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Thursday, October 23, 2008

Analysis: Polls are Stacked Against Republicans

Ronald Kessler has an interesting piece at Newsmax which illustrates how the polls have been skewed against Republicans.

And we're not just talking about asking questions in a snide manner in order to nudge the respondent, or slanted questions to shove the respondent toward the answer you want.

Sampling, of course, plays a big part. If you're sampling 40% Democrats and 25% Republicans (which is NOT the breakdown--not by a longshot), it would be very surprising if you didn't come out with the Dem on top.

But it's been a longstanding trend that, if you listen to the "mainstream" media, the Republican presidential candidate (usually any Republican candidate) is going to lose.

Looking back at polls over the years, “The errors in media polling rarely benefit a Republican,” Conway notes. “It wasn’t like anybody said, ‘Oh, Ronald Reagan will have a landslide in 1980.’ In fact you look back at the Dukakis numbers, the Perot numbers, there was always this presumption that the Republican was going to lose. Not just that the Democrat would win, but that the Republican was going to lose. There was a news report that concluded polls showed Kerry leading Bush 53 percent to 43 percent in 15 swing states.”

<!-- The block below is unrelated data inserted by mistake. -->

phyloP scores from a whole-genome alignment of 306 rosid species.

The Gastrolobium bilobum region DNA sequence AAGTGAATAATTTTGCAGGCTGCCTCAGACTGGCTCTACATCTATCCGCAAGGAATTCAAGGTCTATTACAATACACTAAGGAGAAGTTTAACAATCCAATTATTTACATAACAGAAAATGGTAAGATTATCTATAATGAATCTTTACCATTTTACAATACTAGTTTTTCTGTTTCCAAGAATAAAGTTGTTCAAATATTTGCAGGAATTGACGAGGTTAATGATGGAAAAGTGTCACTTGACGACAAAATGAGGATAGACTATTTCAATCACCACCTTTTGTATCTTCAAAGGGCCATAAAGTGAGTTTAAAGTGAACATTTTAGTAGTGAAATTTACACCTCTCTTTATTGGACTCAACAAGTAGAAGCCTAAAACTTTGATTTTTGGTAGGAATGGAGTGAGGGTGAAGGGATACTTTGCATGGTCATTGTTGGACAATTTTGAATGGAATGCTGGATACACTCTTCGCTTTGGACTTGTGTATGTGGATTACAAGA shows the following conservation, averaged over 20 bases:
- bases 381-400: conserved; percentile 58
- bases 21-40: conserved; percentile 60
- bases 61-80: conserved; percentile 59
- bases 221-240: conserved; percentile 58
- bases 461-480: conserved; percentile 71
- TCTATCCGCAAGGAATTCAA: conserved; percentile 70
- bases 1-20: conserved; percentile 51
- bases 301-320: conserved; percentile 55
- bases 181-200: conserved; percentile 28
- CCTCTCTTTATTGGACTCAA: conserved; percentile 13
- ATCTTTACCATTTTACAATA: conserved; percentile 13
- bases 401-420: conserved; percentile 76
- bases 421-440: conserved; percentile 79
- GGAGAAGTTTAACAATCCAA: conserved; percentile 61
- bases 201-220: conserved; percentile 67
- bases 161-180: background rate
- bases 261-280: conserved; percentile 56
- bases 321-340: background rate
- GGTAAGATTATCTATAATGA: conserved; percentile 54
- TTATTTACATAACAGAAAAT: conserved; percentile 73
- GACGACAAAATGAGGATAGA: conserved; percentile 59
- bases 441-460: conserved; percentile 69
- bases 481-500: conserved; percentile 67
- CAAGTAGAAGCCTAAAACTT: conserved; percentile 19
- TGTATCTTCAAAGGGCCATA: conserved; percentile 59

Exit polls also tend to favor Democrats unfairly, Conway says.

“Remember the exit polls in the last election all favored John Kerry,” Conway says. “And I had to shoot off a quick memo to people saying that exit polls are more illustrative and anecdotal, more qualitative than quantitative and scientific in nature, because it’s a self-selected population of people who actually reveal to a total stranger how they just voted.”

That herd instinct that I've often mentioned also makes an appearance:
“There’s a herd instinct,” Conway says. “For all the people in this country who say I want change, I love change, I want to join a revolution, they still go to McDonald’s every night in the minivan and order Number 3. America has a love affair with change that they don’t necessarily demonstrate.”

As examples, Conway cites the fact that most people want to get out of debt, get out of a bad relationship, find a job they love, and lose those last 12 pounds, but most of them never do.

I've long said that people know "the right answer" when asked--especially from a liberal elite. Many average people want to look smart and give the "intelligent" answer...which, since the elites are liberal, will be the liberal answer. Political correctness frequently skews polling results.

We certainly wouldn't want to assume a McCain-Palin win based simply on the fact that liberals have tried to rig the elections with the "depress the vote" effort in the past. After all, Sarah Palin's efforts aside, John McCain has run the most pathetic campaign I've seen since Bob Dole in 1996.

All the same, with the poll numbers running as close as they have been, I have said for some time that it's entirely possible McCain may win this thing--especially with Palin out there working her heart out for the campaign.

Go read Kessler's entire piece. It's a good education in some of the dynamics of polling. If you're a conservative, it'll help you overcome some of the "vote depression" propaganda the "mainstream" media is always sending your way.


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